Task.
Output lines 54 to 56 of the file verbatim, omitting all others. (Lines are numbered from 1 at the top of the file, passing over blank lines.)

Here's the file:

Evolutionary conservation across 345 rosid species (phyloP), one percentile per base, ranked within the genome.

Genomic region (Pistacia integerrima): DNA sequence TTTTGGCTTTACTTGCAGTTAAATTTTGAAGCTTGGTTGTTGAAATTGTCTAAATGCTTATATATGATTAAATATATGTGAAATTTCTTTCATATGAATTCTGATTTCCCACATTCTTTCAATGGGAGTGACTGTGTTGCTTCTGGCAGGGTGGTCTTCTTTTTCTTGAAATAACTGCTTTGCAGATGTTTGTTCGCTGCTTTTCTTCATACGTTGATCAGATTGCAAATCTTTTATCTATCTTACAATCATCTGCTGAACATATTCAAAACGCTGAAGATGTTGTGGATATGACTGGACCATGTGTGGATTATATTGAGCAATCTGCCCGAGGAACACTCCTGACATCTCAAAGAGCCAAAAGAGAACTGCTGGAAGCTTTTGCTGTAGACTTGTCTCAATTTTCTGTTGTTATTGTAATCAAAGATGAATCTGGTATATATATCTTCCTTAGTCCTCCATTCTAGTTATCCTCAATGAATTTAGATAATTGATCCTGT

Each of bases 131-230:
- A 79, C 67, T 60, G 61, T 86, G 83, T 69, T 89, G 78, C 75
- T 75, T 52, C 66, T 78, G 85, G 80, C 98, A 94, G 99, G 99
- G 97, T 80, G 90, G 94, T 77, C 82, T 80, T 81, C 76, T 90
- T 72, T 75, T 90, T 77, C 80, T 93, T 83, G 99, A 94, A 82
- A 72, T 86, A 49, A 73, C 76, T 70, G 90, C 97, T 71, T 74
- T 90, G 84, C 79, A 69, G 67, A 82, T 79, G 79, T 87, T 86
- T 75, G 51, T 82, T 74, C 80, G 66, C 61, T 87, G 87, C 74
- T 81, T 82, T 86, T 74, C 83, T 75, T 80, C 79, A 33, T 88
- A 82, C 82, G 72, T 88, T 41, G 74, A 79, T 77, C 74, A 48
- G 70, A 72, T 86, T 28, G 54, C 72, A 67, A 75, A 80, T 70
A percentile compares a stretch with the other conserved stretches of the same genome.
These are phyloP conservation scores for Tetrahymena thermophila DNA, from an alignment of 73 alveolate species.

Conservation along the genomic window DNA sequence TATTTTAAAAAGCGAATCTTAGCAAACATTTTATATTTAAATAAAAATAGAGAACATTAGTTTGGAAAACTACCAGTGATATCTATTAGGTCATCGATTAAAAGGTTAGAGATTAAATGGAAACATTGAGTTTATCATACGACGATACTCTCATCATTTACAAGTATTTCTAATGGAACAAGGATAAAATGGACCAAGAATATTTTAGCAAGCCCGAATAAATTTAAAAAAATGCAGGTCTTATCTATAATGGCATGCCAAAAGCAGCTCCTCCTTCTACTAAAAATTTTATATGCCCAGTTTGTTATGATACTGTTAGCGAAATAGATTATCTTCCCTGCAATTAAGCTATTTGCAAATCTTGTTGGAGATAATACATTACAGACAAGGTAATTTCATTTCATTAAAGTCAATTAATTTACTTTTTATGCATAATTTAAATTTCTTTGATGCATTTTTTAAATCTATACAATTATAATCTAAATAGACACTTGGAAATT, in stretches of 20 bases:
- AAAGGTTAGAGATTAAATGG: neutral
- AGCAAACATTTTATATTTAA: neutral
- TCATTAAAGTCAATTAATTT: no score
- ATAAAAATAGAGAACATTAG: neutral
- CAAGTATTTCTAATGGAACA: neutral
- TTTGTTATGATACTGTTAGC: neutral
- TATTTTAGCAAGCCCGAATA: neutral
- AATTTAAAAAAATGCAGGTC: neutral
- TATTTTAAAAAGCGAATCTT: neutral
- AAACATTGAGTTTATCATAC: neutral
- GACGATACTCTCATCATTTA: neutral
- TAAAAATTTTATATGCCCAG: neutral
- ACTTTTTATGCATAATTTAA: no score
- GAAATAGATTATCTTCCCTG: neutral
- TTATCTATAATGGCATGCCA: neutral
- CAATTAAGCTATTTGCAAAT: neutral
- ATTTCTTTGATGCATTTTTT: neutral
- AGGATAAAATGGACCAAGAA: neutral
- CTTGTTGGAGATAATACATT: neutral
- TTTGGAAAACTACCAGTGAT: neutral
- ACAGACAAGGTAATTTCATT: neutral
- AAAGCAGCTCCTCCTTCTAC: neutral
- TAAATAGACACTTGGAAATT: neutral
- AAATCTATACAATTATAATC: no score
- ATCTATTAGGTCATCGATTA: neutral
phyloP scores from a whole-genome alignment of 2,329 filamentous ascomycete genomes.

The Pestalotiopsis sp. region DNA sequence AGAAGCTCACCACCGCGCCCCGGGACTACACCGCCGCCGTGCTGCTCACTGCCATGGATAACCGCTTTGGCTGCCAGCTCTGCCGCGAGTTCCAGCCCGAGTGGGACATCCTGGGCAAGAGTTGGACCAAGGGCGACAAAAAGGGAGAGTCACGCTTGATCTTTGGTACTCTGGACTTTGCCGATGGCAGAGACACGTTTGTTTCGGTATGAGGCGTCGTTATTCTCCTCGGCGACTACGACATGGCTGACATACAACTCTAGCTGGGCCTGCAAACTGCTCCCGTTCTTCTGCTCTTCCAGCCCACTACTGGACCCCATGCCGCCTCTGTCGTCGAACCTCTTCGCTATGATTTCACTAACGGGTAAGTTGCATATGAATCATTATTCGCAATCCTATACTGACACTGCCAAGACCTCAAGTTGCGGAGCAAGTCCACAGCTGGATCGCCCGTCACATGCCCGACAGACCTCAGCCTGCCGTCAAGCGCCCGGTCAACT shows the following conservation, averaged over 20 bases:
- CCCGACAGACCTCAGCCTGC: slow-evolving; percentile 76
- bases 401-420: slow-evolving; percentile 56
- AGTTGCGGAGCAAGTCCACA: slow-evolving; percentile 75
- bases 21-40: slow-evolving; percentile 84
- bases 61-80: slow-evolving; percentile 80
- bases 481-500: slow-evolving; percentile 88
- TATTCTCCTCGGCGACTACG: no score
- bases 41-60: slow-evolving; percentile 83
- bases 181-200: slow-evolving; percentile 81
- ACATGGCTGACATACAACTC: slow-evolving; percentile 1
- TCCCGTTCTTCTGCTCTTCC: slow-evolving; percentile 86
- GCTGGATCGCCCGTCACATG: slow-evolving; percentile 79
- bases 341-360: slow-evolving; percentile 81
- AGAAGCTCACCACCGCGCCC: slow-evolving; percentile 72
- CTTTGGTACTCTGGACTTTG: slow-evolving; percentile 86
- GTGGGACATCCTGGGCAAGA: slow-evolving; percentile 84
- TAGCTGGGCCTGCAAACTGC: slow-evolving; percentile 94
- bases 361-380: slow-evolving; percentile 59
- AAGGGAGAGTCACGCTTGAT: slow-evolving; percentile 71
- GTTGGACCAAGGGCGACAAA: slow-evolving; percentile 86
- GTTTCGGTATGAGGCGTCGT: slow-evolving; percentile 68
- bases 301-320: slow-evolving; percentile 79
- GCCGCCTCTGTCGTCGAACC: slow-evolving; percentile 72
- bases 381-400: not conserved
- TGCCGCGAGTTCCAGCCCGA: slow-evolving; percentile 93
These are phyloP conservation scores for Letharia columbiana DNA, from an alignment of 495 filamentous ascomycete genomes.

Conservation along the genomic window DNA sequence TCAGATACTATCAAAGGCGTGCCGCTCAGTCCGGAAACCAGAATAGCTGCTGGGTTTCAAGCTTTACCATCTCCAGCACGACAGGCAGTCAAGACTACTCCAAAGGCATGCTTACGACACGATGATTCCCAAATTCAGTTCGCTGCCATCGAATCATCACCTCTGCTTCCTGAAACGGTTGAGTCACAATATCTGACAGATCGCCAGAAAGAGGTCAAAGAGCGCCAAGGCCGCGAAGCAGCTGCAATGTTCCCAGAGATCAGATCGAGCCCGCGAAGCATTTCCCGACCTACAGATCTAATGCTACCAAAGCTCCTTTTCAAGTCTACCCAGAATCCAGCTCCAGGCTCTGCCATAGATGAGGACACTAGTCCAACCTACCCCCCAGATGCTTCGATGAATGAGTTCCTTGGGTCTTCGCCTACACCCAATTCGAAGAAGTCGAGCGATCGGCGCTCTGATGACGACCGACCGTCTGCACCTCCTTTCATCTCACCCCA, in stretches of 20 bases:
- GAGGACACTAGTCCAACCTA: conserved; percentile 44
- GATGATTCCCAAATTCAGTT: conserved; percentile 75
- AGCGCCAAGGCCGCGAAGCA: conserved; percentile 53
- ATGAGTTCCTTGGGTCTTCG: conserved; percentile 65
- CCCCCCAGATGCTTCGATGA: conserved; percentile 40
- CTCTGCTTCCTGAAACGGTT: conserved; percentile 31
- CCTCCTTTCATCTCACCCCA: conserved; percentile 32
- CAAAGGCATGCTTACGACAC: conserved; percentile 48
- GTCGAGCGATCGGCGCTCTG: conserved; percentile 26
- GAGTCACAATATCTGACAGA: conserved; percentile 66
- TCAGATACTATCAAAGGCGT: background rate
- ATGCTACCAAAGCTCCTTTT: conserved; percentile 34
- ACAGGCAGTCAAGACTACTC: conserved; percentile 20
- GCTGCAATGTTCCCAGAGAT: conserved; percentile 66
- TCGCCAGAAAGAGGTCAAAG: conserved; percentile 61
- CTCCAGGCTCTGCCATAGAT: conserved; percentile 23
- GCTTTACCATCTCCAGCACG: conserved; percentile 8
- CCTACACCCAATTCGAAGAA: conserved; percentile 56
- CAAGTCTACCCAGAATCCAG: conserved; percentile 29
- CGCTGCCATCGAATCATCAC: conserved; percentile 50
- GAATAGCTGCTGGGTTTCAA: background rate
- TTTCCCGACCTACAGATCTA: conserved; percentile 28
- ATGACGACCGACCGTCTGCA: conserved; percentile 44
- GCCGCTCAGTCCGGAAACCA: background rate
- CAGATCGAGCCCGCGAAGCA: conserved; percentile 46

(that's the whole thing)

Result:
- TCCCGTTCTTCTGCTCTTCC: slow-evolving; percentile 86
- GCTGGATCGCCCGTCACATG: slow-evolving; percentile 79
- bases 341-360: slow-evolving; percentile 81